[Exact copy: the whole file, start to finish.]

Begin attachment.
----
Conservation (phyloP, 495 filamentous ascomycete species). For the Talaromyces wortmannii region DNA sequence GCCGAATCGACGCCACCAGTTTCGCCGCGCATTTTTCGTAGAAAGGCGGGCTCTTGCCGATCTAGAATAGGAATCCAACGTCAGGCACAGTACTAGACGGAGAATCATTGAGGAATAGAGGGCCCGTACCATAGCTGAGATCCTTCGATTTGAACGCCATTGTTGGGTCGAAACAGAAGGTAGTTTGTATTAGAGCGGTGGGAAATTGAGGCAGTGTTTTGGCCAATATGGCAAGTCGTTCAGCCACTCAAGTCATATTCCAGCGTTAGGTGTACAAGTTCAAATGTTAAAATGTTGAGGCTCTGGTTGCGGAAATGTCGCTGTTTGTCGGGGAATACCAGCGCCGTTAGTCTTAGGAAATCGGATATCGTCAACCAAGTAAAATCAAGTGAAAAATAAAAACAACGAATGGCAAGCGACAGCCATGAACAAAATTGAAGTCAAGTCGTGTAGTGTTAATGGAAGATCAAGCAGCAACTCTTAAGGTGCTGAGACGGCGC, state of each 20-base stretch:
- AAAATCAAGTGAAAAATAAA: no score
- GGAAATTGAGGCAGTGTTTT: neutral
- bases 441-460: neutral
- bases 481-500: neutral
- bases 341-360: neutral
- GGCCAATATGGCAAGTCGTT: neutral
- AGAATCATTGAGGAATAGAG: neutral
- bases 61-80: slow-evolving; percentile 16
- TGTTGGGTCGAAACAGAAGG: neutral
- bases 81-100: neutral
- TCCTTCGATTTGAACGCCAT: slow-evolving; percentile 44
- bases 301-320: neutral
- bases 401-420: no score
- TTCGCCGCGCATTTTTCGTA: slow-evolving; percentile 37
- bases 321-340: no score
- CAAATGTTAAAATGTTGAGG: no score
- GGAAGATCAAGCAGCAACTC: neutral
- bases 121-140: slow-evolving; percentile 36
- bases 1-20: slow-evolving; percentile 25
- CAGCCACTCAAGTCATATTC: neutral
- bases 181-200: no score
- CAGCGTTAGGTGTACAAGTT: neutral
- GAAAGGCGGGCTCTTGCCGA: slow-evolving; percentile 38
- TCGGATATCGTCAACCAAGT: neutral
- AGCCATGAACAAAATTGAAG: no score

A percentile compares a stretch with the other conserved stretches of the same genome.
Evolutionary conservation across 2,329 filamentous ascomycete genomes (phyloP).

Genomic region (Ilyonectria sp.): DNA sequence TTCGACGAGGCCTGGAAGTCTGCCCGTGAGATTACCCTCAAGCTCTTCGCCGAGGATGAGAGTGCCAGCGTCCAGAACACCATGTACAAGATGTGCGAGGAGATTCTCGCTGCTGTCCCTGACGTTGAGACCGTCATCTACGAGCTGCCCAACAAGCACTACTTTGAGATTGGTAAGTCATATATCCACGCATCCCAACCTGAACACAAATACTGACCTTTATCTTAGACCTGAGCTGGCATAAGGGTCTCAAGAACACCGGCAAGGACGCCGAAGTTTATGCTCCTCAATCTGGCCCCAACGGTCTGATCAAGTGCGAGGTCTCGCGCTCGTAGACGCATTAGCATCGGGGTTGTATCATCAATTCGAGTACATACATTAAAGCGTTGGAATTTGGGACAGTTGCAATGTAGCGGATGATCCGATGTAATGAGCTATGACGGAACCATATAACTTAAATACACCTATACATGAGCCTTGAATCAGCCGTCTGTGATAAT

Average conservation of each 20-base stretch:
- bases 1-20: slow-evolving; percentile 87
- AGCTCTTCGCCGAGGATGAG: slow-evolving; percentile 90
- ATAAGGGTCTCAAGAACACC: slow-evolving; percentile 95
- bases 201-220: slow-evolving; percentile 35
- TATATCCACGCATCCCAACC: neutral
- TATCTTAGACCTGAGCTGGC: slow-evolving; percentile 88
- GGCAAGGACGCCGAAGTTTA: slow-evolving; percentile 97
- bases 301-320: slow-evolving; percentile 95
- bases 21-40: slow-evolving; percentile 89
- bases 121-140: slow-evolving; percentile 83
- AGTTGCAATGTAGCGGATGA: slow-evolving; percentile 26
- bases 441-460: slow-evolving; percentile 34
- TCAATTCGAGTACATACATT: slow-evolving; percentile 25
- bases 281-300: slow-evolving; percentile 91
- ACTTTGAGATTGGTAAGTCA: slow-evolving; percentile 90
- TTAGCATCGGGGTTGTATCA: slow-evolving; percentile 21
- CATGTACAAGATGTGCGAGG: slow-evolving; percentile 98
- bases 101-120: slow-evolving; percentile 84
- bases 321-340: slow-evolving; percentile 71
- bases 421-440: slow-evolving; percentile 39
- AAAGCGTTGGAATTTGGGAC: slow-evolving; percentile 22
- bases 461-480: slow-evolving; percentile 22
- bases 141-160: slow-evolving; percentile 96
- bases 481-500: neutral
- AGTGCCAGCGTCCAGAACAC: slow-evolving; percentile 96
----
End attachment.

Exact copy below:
Conservation (phyloP, 495 filamentous ascomycete species). For the Talaromyces wortmannii region DNA sequence GCCGAATCGACGCCACCAGTTTCGCCGCGCATTTTTCGTAGAAAGGCGGGCTCTTGCCGATCTAGAATAGGAATCCAACGTCAGGCACAGTACTAGACGGAGAATCATTGAGGAATAGAGGGCCCGTACCATAGCTGAGATCCTTCGATTTGAACGCCATTGTTGGGTCGAAACAGAAGGTAGTTTGTATTAGAGCGGTGGGAAATTGAGGCAGTGTTTTGGCCAATATGGCAAGTCGTTCAGCCACTCAAGTCATATTCCAGCGTTAGGTGTACAAGTTCAAATGTTAAAATGTTGAGGCTCTGGTTGCGGAAATGTCGCTGTTTGTCGGGGAATACCAGCGCCGTTAGTCTTAGGAAATCGGATATCGTCAACCAAGTAAAATCAAGTGAAAAATAAAAACAACGAATGGCAAGCGACAGCCATGAACAAAATTGAAGTCAAGTCGTGTAGTGTTAATGGAAGATCAAGCAGCAACTCTTAAGGTGCTGAGACGGCGC, state of each 20-base stretch:
- AAAATCAAGTGAAAAATAAA: no score
- GGAAATTGAGGCAGTGTTTT: neutral
- bases 441-460: neutral
- bases 481-500: neutral
- bases 341-360: neutral
- GGCCAATATGGCAAGTCGTT: neutral
- AGAATCATTGAGGAATAGAG: neutral
- bases 61-80: slow-evolving; percentile 16
- TGTTGGGTCGAAACAGAAGG: neutral
- bases 81-100: neutral
- TCCTTCGATTTGAACGCCAT: slow-evolving; percentile 44
- bases 301-320: neutral
- bases 401-420: no score
- TTCGCCGCGCATTTTTCGTA: slow-evolving; percentile 37
- bases 321-340: no score
- CAAATGTTAAAATGTTGAGG: no score
- GGAAGATCAAGCAGCAACTC: neutral
- bases 121-140: slow-evolving; percentile 36
- bases 1-20: slow-evolving; percentile 25
- CAGCCACTCAAGTCATATTC: neutral
- bases 181-200: no score
- CAGCGTTAGGTGTACAAGTT: neutral
- GAAAGGCGGGCTCTTGCCGA: slow-evolving; percentile 38
- TCGGATATCGTCAACCAAGT: neutral
- AGCCATGAACAAAATTGAAG: no score

A percentile compares a stretch with the other conserved stretches of the same genome.
Evolutionary conservation across 2,329 filamentous ascomycete genomes (phyloP).

Genomic region (Ilyonectria sp.): DNA sequence TTCGACGAGGCCTGGAAGTCTGCCCGTGAGATTACCCTCAAGCTCTTCGCCGAGGATGAGAGTGCCAGCGTCCAGAACACCATGTACAAGATGTGCGAGGAGATTCTCGCTGCTGTCCCTGACGTTGAGACCGTCATCTACGAGCTGCCCAACAAGCACTACTTTGAGATTGGTAAGTCATATATCCACGCATCCCAACCTGAACACAAATACTGACCTTTATCTTAGACCTGAGCTGGCATAAGGGTCTCAAGAACACCGGCAAGGACGCCGAAGTTTATGCTCCTCAATCTGGCCCCAACGGTCTGATCAAGTGCGAGGTCTCGCGCTCGTAGACGCATTAGCATCGGGGTTGTATCATCAATTCGAGTACATACATTAAAGCGTTGGAATTTGGGACAGTTGCAATGTAGCGGATGATCCGATGTAATGAGCTATGACGGAACCATATAACTTAAATACACCTATACATGAGCCTTGAATCAGCCGTCTGTGATAAT

Average conservation of each 20-base stretch:
- bases 1-20: slow-evolving; percentile 87
- AGCTCTTCGCCGAGGATGAG: slow-evolving; percentile 90
- ATAAGGGTCTCAAGAACACC: slow-evolving; percentile 95
- bases 201-220: slow-evolving; percentile 35
- TATATCCACGCATCCCAACC: neutral
- TATCTTAGACCTGAGCTGGC: slow-evolving; percentile 88
- GGCAAGGACGCCGAAGTTTA: slow-evolving; percentile 97
- bases 301-320: slow-evolving; percentile 95
- bases 21-40: slow-evolving; percentile 89
- bases 121-140: slow-evolving; percentile 83
- AGTTGCAATGTAGCGGATGA: slow-evolving; percentile 26
- bases 441-460: slow-evolving; percentile 34
- TCAATTCGAGTACATACATT: slow-evolving; percentile 25
- bases 281-300: slow-evolving; percentile 91
- ACTTTGAGATTGGTAAGTCA: slow-evolving; percentile 90
- TTAGCATCGGGGTTGTATCA: slow-evolving; percentile 21
- CATGTACAAGATGTGCGAGG: slow-evolving; percentile 98
- bases 101-120: slow-evolving; percentile 84
- bases 321-340: slow-evolving; percentile 71
- bases 421-440: slow-evolving; percentile 39
- AAAGCGTTGGAATTTGGGAC: slow-evolving; percentile 22
- bases 461-480: slow-evolving; percentile 22
- bases 141-160: slow-evolving; percentile 96
- bases 481-500: neutral
- AGTGCCAGCGTCCAGAACAC: slow-evolving; percentile 96